(A word must be said here of the Oxford Comma, which I support. The Oxford Comma is the comma you place, in my example, before "and". In some languages, such as French, it is a mistake to have a comma there, the reason being that "and" does the job already and the comma is superfluous. Naturally, this is bullshit, but why would you trust me over the Académie Française? For this very simple reason: "and" is a word and a comma is not. That alone ought to do the trick; they are not the same, they can't replace each other exactly. The other, more important reason is that the meaning can be affected. To me, if you say: "A, B, C, D and E", I will always have the impression that "D and E" are closer to each other than all the other elements listed before, because they are put together through a conjunction ("and") while the others are not, and, mostly, they are not separated by a comma. To put all elements on the same level, I would separate all of them with a comma. No couples allowed. The following image should illustrate my meaning.)

I could list subjects which relate to this, and each could have its own chapter, but this isn't my focus here. Instead, a few words about people.

And not just any people (notice the use of "and" to start a sentence, and even paragraph, gasp! Bonus points if you can spot the sentence that began with "but") but those people who have a rigid point of view on basic rules and close to no understanding of what I'd call subtler rules (the realm of figures of speech, style, and the likes). In my impression and opinion, some people have made a Faustian pact with the devil of the obtuse: they've traded talent, intelligence, insights, and style for rules. And by trading, I'm being nice because there was nothing to trade in the first place. Those people usually don't understand a thing about the rules they follow except that they were taught them and they stick to that. If you're lucky, they understand the basic reason, but fail to understand why you would do things differently, even though your reasons are just as sound, as in the examples shown above. To compensate for this lack of creativity (when it comes to writing), some people - those people - will fanatically adhere to the rules. The irony here is that the ones who go beyond these rules usually have a better understanding of them, which is why they can expand on them and create more out of them than those who simply, and blindly, follow them. I can drive a car just fine, but I can't undo my car and put it back together; a mechanic can, and he can do that because he understands exactly how a car works.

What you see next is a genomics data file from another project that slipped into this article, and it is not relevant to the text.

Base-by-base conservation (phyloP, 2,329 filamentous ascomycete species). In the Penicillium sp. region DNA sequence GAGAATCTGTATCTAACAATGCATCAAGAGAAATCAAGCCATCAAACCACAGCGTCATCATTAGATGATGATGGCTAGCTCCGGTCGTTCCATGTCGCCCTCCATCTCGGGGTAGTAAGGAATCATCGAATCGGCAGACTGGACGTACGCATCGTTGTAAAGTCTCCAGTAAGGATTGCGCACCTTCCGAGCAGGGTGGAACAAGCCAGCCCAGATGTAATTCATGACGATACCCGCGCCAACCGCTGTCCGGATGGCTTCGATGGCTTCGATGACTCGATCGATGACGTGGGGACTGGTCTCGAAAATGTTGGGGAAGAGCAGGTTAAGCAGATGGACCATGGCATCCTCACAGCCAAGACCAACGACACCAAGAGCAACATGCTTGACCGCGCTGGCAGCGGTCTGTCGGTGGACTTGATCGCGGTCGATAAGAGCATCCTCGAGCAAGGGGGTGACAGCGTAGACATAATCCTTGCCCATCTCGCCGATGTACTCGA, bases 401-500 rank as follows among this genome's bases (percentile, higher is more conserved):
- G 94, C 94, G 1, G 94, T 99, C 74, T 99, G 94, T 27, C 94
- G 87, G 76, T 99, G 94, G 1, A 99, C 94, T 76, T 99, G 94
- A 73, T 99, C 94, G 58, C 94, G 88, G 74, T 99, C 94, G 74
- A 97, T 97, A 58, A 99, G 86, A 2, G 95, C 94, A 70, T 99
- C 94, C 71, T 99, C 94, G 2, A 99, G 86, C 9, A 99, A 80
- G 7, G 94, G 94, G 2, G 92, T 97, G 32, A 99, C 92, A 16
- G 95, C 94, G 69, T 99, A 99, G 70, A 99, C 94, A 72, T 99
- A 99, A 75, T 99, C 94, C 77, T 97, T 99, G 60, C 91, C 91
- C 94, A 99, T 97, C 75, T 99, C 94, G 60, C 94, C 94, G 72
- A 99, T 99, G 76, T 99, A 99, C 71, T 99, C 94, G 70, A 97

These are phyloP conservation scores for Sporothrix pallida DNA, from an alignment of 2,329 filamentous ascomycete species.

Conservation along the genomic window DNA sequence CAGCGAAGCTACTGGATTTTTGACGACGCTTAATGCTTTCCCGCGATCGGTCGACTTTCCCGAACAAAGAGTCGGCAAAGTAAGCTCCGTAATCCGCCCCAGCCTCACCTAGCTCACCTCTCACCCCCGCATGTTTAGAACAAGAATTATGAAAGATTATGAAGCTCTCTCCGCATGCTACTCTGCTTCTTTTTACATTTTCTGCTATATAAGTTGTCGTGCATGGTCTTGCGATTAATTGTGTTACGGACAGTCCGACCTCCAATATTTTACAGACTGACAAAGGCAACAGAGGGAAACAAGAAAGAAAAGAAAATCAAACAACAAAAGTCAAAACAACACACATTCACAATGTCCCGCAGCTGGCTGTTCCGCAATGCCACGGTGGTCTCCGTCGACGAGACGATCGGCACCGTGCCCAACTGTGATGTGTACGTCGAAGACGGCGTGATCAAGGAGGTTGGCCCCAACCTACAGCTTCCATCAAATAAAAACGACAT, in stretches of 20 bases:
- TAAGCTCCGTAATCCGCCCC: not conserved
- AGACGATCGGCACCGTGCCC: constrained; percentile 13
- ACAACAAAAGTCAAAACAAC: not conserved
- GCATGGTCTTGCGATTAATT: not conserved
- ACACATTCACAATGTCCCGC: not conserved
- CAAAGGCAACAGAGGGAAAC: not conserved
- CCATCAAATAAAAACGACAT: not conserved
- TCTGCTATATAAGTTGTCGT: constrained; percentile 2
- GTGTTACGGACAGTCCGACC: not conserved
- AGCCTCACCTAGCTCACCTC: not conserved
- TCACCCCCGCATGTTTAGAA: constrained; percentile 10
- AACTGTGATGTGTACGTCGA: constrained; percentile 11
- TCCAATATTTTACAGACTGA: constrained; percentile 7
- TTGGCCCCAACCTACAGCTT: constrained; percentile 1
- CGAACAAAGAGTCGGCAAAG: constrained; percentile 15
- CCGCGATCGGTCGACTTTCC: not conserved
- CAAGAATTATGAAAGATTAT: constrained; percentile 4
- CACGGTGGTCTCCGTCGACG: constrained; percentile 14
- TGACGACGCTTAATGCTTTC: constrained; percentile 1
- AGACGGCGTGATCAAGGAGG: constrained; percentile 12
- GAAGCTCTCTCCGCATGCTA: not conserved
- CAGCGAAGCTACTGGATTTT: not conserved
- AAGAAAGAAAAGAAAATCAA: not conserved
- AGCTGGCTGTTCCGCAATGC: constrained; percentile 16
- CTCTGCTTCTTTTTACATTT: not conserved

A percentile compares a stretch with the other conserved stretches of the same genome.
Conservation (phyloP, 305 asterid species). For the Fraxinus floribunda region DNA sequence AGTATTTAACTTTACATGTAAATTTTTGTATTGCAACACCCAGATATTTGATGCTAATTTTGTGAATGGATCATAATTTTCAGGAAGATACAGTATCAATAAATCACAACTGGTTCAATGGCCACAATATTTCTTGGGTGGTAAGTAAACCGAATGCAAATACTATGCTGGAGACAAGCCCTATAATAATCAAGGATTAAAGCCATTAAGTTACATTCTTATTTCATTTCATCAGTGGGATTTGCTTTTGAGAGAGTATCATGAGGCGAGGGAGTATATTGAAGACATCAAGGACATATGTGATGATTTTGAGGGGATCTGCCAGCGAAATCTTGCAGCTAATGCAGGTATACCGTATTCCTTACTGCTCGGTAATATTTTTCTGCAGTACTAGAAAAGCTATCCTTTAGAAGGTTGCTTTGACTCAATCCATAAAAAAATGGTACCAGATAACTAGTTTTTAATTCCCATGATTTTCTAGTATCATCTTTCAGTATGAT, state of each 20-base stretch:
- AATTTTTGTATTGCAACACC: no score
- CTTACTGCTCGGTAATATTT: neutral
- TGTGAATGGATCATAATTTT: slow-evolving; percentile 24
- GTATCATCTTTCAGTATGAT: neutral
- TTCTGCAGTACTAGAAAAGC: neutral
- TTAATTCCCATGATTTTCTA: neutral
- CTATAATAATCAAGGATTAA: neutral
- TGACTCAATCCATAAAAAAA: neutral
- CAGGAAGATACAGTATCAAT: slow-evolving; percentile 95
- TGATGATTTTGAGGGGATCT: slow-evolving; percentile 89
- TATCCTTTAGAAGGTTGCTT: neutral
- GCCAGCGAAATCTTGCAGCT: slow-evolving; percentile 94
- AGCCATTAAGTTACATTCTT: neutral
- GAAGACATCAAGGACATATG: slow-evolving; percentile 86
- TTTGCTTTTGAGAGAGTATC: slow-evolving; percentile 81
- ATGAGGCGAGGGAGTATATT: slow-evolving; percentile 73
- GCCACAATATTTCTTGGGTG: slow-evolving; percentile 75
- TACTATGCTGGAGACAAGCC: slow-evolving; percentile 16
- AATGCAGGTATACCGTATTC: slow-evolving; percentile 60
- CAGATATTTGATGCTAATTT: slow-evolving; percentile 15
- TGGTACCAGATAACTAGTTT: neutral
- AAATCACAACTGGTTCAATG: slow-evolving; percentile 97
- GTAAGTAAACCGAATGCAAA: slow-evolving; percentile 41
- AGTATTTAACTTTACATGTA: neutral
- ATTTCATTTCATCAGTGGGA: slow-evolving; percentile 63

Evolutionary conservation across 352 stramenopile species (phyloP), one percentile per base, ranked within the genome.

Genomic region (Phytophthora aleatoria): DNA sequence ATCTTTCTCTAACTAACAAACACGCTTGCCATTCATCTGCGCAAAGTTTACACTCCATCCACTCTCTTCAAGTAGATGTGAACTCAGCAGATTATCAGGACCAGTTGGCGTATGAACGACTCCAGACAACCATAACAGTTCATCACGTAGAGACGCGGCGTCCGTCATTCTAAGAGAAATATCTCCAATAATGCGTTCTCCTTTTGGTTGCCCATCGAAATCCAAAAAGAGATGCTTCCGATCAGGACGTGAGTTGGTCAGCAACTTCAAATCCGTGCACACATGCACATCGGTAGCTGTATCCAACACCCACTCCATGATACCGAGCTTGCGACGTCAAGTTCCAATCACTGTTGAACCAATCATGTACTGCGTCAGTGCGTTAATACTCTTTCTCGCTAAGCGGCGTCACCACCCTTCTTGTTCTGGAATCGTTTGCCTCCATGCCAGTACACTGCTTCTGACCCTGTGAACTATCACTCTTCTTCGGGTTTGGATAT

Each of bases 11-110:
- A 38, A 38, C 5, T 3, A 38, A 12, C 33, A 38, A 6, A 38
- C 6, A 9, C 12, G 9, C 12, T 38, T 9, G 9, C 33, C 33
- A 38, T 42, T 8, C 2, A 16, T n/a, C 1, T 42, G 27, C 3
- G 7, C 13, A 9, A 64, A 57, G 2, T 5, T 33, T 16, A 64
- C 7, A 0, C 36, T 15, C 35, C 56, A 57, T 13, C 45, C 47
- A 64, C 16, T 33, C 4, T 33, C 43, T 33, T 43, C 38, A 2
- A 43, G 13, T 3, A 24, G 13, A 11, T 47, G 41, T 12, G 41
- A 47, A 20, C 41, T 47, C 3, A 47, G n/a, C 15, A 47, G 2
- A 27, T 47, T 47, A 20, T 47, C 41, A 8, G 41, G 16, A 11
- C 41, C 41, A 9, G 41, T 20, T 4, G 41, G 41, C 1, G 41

Does that mean you can justify any sort of nonsensical activity within your written expression? No, of course not. If there is no other effect from your "flouting" other than making your reader wonder about your instruction or lack thereof, you might want to reconsider your flouting of the rule in the name of higher rules. Mistakes happen, and it's not always easy to see what rules can be flouted and which ones aren't subject to it. There is no easy way to generalise on these; it's a case by case thing more often than not.

Back to those people. For what it's worth, I am reminded of a thing one of my university teachers once told my class: that she found it difficult to both study literature and write it. In a paradoxical way, knowing too much about a thing can sometimes stunt your ability to do that thing. My personal example is this Smashing Pumpkin song, "Stumbleine", which I once patiently learned to play on the guitar. It's finger-picking, where you use all your fingers, not a pick. My fingers know how to play this song in its entirety, but there is one thing that will always make me fail this song and even prevent me from remembering how to play it at all: trying to consciously know how I play it. As soon as I try to know which finger plays what string, that is the death knell to my song. And the only way back is to let my fingers do their thing without trying to consciously know. I guess it's something like this for my teacher who couldn't separate studying stories from writing stories. Hemingway once discussed how stories were fragile things and discussing them too much could break them. I would agree to a point, and only very specifically in his stories, where intuition must often over-ride intellect.

Being bitter about one's inability to write interesting texts may lead to a fanatic adherence to (not fully understood) rules; it is the outlet of the weak. I am the strictest person when it comes to rules, but such strict usage of basic rules (to the detriment of higher rules) is, in my opinion, lacking in discipline. Discernment is rather important in any area: you can't lump everything together because it looks similar.

A good example of such people is one of my previous chapters, specifically "The Critique's Critique: Twilight", in which I demonstrate how poorly understood mechanisms can lead one to foolishly attack any and all adverbs because one has learned to hate them, just because. The status of the adverb in fiction is an excellent example of what I'm discussing here. We're beyond strict grammar rules, but the subject is still related, as it is literally a rule to many writers to never use any adverbs, no matter what. I won't discuss adverbs again; suffice it to say that you should never apply a rule 100% of the time if you are not sure why you do so exactly. (And "Because I've been told" is not enough.)

One day, I was bombarding my mother with questions related to music, and how to read and write music on paper. My father, somewhere in the background, thought we were arguing, and said, "You can't do anything you want with music; there are rules!" He was right and he was wrong. In the absolute, there are no rules: you can sit down at a piano and play whatever you want, in any manner you want. Nothing can stop you, and the only rules you can break are those we invented for ourselves. This wouldn't be true of language, but it is of music. That said, music writing does have rules, not rules about the music per se, but on how to transcribe that music into a readable document one can use to re-play that music. Yes, dad, there are rules, but they aren't where you thought they were.

True rules are reasons. Rules without reasons are excuses.